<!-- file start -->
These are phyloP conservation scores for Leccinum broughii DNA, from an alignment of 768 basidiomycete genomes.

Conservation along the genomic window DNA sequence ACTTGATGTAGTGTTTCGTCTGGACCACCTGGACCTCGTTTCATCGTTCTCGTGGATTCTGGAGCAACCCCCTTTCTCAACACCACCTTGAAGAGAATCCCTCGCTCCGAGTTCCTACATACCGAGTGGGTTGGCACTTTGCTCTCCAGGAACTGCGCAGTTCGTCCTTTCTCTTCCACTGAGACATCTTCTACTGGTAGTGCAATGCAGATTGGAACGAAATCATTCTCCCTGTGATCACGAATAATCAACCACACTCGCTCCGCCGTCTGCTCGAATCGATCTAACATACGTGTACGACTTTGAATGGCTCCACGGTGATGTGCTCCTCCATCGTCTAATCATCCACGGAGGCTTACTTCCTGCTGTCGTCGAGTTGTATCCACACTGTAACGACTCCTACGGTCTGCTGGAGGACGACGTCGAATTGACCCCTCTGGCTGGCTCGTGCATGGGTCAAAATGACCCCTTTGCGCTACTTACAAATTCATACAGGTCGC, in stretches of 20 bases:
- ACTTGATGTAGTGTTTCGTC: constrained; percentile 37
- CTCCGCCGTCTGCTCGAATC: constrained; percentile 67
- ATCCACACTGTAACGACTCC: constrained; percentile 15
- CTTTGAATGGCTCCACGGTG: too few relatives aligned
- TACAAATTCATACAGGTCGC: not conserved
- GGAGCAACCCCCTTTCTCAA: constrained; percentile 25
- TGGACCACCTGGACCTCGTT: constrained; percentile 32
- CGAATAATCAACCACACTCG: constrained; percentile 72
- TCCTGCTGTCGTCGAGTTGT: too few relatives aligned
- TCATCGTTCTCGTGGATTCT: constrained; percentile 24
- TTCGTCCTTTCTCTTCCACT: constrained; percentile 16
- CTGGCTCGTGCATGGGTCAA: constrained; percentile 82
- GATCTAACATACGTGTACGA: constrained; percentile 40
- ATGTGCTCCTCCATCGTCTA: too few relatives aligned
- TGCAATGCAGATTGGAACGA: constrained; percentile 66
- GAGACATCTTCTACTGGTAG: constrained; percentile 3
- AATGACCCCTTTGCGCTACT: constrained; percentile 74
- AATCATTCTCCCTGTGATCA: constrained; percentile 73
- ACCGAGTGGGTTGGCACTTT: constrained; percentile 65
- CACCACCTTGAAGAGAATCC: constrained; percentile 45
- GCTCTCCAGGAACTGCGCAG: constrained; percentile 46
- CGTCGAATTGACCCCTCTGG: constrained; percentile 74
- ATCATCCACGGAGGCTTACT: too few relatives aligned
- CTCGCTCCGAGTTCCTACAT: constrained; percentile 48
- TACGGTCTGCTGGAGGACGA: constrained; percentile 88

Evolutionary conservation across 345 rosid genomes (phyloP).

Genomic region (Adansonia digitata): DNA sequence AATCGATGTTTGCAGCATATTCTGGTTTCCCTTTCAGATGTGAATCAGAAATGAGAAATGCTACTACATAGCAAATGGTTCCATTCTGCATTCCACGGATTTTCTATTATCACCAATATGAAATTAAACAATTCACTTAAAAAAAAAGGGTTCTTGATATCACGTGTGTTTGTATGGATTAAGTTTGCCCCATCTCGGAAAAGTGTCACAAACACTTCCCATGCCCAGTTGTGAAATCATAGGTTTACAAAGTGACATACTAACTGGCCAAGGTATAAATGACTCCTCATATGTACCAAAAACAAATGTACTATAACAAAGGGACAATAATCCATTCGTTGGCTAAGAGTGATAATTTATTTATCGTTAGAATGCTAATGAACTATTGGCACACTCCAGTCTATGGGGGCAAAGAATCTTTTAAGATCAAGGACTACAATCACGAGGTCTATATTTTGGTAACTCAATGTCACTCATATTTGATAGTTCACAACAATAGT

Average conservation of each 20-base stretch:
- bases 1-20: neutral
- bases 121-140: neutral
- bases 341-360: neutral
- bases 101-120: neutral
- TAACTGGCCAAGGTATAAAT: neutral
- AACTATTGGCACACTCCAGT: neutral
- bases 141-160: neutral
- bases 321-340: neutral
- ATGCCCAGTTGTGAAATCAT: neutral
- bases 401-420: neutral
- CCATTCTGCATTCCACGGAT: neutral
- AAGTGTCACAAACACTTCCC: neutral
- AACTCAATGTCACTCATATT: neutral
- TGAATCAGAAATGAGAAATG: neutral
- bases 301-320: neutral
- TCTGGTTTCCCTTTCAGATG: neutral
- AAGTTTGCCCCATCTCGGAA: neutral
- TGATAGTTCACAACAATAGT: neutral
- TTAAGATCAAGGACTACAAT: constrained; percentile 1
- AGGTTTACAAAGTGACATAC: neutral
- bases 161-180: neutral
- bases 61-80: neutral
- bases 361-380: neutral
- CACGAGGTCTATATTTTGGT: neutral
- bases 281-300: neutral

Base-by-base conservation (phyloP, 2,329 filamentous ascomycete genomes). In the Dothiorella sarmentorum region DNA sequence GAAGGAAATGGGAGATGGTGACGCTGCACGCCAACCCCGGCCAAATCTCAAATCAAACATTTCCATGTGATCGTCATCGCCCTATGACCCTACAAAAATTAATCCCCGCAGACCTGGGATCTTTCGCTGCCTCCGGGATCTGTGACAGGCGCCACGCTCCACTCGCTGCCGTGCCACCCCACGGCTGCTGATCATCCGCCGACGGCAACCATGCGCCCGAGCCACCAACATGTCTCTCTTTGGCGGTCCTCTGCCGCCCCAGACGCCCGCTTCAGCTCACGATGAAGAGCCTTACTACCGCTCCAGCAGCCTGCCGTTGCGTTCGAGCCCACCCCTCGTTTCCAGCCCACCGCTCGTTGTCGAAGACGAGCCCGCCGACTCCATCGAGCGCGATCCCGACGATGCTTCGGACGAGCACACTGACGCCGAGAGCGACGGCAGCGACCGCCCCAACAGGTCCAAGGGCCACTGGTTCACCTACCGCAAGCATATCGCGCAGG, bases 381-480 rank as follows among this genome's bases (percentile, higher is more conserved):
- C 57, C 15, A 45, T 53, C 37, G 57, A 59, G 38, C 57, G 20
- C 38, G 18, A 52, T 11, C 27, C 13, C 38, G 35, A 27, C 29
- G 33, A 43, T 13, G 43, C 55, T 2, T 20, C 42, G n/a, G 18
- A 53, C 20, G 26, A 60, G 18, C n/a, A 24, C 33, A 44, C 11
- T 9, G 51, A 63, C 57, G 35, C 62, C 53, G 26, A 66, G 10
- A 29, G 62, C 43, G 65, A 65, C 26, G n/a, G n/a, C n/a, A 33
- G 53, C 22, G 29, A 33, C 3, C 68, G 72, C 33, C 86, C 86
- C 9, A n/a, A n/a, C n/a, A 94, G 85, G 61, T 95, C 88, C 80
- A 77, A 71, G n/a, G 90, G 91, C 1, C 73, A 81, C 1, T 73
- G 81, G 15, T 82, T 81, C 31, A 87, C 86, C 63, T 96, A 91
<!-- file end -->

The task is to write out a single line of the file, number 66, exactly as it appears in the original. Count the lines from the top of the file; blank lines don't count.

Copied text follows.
- G 81, G 15, T 82, T 81, C 31, A 87, C 86, C 63, T 96, A 91